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New project launched to trace history of Jewish people in mid, west and north Wales

26 Nov 2023 3 minute read
The Wartski’ family, Bangor, 1892.

A new project has launched which aims to plot the presence of Jews in mid, west, and north Wales from the 19th century onwards.

The six-month long research project follows the work of the Jewish History Association of South Wales/Cymdeithas Hanes Iddewig De Cymru (JHASW/CHIDC), established to preserve and share Jewish heritage in south Wles.

Preserved

Klavdija Erzen, Programme and Project Manager, said: “The Jewish heritage of Wales deserves to be better preserved and better known.

“After the pioneering work we have done in south Wales, we are now turning our attention to the rest of the country. This will be the first time that a comprehensive survey of sources and resources has been attempted.”

Mid-, west, and especially north Wales has a rich Jewish history. Jews moved there in large numbers in the late 19th and early 20th centuries, escaping persecution in Eastern Europe.

The Wartski jewellery shop. at 21 High St, Bangor. The family lived over the shop.

During World War 2, the refugees from National Socialism in Germany found sanctuary there.

However, the Jewish communities in these areas have largely disappeared, as has awareness of their presence and contribution.

So far, there has been no co-ordinated effort to document their presence and preserve and share their heritage.

The projects work will determine what material relating to Jewish heritage is being held by local archives, museums, and libraries and researchers will also talk to local history and heritage organisations and research local newspapers.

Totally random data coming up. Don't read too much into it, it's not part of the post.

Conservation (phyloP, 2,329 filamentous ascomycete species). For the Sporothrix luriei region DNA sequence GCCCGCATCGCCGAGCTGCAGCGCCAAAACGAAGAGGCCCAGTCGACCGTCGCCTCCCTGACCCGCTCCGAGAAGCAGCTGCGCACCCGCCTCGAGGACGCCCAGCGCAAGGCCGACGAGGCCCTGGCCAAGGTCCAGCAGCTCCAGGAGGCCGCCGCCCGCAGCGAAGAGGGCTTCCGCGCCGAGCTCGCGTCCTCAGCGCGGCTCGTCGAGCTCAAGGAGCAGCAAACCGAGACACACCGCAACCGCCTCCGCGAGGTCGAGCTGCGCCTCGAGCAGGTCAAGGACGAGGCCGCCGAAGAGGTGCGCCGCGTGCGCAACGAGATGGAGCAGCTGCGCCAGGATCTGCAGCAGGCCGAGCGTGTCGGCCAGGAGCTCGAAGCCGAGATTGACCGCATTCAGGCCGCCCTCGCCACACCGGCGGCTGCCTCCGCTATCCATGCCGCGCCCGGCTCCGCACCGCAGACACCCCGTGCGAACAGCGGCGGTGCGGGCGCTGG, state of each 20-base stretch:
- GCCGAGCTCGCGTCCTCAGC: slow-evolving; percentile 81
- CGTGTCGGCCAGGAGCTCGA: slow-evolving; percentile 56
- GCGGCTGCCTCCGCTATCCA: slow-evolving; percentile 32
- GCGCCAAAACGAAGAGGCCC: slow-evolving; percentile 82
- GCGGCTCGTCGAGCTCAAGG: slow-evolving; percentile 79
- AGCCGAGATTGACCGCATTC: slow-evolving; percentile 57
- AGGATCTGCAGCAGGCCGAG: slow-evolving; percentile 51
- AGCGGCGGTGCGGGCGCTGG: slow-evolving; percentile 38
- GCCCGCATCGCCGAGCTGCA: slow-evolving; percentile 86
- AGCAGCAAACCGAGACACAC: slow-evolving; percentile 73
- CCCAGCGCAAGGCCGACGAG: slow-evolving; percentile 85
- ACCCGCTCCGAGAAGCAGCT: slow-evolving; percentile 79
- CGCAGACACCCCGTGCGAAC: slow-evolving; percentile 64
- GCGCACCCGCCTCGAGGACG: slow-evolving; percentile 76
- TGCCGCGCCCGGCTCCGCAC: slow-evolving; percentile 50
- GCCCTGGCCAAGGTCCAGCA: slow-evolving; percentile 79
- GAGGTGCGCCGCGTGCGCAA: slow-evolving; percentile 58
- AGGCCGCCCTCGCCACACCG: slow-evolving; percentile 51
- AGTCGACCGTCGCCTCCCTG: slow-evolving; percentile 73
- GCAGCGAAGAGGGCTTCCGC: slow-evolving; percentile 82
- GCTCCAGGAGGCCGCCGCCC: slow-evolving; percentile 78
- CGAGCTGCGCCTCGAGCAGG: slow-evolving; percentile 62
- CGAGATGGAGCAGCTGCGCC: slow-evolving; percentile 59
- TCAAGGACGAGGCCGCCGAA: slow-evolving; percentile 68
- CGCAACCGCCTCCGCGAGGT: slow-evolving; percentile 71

Viability

Klavdija Erzen added, “We will be assessing the viability of contacting the remaining members of these communities. And we will explore what digital and physical material could be created and how to best share the heritage with the wider public.

“The results of this initial project will inform the development of a larger project to preserve and share the Jewish heritage of mid-, west, and north Wales.

”We would be delighted to hear from anyone who has any information about Jewish communities or archives in these areas.”

The photos used in this article were shared by Michael Manson, with whom the Jewish History Association of South Wales recorded an oral history interview.

Michael’s family comes from Bangor and Llandudno. His great-grandfather Morris Wartski was a founder of the Llandudno Hebrew Congregation, a Synagogue in Bangor, and of the Wartski jewellery business.

For more information about the project, contact Klavdija Erzen, JHASW/CHIDC Programme and Project Manager, at [email protected] and 07972 113952.


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Sarah Good
Sarah Good
2 months ago

I remember looking at the Census stats for minorities in Wales and I recall those identifying as Jewish were incredibly low in number (like under 3,000) which I was surprised by. But then not. Given past history, one could understand that they might not want to volunteer such information to governments.

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